BIKE campaigners have lashed out at ‘anti-cycling’ councillors in Newcastle’s East End.
They say the wards have let down the city’s cycling community by failing to support safer cycling schemes.
But councillors hit back,saying they were not elected to support the sometimes ‘ludicrous’ schemes of ‘special interest groups’.
For almost a year, the city’s Newcycling group has lobbied all Newcastle City Council members to support the nationwide Space for Cycling safer riding campaign, calling for cycle-friendly transport planning and design across all authorities. At least one councillor in 23 of Newcastle’s 26 wards have backed the initiative – which supports measures including lower speed limits, banning through traffic in residential areas and safer routes to school – but there was no response from Parklands, Walker and Walkergate.
The two East End wards have drawn the most fire from Newcycling, who were frustrated in 2013 by their opposition to a new cycle route.
Newcycling chairman Katja Leyendecker said Walker and Walkergate councillors were “leaving a gaping hole in the otherwise overwhelming support for Space for Cycling”.
She added: “So far, 47 out of Newcastle’s 78 councillors have said yes to Space for Cycling, putting Newcastle in the lead countrywide.
“However, it is interesting to note that support radiates out from the central core with Westgate (city centre), Ouseburn and the Jesmonds fully supportive. The East End, on the other hand, remains barren of enthusiasm to provide for cycling.
The failed Welbeck Road scheme, which would have linked Walker with Byker, Manors and the city centre, had been promised PS175,000 of funding by transport charity Sustrans if it had gone ahead. But councillors joined 200 residents in signing a petition against the plan, arguing they were not consulted properly.
Katja said: “After the shelved Welbeck Road project – which also meant losing nearly PS200,000 of funding – councillors in Walker and Walkergate were quick to reassure us they weren’t anti-cycling but rather only against that choice of route.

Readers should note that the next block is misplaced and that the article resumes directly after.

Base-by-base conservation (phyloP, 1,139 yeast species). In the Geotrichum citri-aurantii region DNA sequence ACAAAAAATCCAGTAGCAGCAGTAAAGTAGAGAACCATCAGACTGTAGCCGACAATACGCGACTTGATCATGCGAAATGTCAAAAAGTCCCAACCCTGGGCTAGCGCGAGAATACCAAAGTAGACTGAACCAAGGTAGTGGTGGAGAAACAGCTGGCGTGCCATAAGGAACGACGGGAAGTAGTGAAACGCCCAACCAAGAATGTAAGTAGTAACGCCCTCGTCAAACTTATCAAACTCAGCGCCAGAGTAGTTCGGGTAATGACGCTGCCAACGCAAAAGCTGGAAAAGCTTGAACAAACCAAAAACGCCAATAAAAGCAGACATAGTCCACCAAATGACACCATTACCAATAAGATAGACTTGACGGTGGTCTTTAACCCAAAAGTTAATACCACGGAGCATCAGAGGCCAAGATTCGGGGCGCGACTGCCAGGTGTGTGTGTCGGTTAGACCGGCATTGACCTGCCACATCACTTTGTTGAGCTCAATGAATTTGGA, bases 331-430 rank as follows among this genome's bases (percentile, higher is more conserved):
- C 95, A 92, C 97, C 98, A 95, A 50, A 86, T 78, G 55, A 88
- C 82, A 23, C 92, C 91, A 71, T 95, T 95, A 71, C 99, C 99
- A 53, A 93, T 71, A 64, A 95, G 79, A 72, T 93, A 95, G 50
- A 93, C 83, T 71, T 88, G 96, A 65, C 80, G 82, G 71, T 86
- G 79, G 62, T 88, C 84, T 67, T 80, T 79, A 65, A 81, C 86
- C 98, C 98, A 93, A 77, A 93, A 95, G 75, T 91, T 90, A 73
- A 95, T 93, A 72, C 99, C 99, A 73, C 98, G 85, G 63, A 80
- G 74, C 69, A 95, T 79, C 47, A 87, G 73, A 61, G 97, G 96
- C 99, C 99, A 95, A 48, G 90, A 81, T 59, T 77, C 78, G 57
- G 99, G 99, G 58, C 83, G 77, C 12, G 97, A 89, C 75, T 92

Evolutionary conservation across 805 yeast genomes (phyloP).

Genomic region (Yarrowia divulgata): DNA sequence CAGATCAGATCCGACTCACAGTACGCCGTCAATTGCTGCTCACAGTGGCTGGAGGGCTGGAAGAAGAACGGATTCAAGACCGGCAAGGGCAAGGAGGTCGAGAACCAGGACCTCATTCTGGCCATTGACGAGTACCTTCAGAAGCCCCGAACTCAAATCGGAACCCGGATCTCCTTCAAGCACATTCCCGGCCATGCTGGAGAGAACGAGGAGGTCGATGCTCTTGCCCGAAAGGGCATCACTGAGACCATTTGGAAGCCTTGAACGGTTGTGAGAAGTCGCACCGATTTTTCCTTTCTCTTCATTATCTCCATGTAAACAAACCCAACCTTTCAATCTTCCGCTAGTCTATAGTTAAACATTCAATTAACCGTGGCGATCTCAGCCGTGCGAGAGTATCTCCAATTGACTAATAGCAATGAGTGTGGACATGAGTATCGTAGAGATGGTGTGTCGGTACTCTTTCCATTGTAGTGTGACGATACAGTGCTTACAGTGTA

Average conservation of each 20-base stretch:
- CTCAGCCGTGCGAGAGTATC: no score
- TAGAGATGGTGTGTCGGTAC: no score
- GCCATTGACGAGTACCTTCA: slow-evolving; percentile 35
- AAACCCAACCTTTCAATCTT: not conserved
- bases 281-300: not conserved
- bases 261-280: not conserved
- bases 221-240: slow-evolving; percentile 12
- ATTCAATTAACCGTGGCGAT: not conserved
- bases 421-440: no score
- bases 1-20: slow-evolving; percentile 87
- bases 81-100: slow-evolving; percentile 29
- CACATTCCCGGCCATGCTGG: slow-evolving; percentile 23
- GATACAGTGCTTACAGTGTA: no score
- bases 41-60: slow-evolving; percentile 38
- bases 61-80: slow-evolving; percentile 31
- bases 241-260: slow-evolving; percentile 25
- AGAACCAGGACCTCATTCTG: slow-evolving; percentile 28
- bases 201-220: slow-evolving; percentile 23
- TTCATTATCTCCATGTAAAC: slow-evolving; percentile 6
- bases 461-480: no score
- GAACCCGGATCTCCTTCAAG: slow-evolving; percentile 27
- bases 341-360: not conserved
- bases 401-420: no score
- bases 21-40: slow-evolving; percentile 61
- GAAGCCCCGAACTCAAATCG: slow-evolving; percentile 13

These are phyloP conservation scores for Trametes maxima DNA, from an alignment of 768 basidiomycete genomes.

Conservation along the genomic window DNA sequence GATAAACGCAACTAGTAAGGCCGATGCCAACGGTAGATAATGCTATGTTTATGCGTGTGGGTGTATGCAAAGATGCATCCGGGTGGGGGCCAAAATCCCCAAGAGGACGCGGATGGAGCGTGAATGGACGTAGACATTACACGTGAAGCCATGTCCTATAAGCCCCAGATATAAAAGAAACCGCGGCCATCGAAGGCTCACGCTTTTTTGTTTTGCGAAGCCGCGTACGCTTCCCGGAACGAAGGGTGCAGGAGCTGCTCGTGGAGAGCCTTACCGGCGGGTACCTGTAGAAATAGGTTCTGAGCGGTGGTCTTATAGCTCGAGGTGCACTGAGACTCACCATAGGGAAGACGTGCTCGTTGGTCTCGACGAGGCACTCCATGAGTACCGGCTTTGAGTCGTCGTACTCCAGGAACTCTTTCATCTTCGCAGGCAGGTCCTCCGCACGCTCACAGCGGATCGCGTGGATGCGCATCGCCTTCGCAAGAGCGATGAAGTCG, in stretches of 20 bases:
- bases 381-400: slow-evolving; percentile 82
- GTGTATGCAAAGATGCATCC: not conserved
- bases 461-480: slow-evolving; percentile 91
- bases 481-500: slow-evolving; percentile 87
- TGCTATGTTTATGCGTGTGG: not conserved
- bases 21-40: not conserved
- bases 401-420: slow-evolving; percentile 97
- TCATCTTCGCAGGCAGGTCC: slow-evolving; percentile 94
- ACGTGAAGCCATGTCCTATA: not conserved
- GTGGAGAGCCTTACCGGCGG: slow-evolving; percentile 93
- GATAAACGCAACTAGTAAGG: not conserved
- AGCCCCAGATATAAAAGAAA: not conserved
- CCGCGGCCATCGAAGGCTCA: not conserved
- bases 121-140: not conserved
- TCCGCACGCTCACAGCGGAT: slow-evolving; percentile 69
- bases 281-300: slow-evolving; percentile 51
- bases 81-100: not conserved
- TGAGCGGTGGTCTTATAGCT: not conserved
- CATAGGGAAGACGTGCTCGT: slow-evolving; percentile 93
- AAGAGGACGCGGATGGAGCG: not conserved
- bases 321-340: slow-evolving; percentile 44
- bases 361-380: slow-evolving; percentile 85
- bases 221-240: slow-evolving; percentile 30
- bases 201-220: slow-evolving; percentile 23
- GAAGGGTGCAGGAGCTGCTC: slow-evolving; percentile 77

“Yet discussions about an alternative route have ground to a halt. So what is going on in the East End?” Coun David Denholm, who represents Walkergate ward, said: “I have not received a single resident request that I sign up to the Space for Cycling campaign.
“If I do, I will examine the request on its merits as with all these online campaigns. I am elected to represent my constituents not special interest groups.
“It is true that the councillors in Byker, Walker and Walkergate wards were unanimously opposed to the Welbeck Road scheme as proposed over 12 months ago. The scheme as proposed then was ludicrously unsafe.
“We proposed collectively Walker Road as a safer and better alternative. The roadway is wider and that would be safer for those who choose to cycle. Following that process it was my understanding that officers were tasked together with the Newcastle Cycle Forum to bring forward new proposals.” Walker’s Coun David Wood, who was chairman of the Tyne and Wear integrated transport authority for more than 10 years, said: “I, along with my colleagues, objected to the original proposal on Welbeck Road because of safety issues/ “It was mentioned that there was a loss of income to the local authority but what was not mentioned was the fact that finance would have had to be found from within existing resources – at a time of ever increasing pressures upon local authorities’ funding.”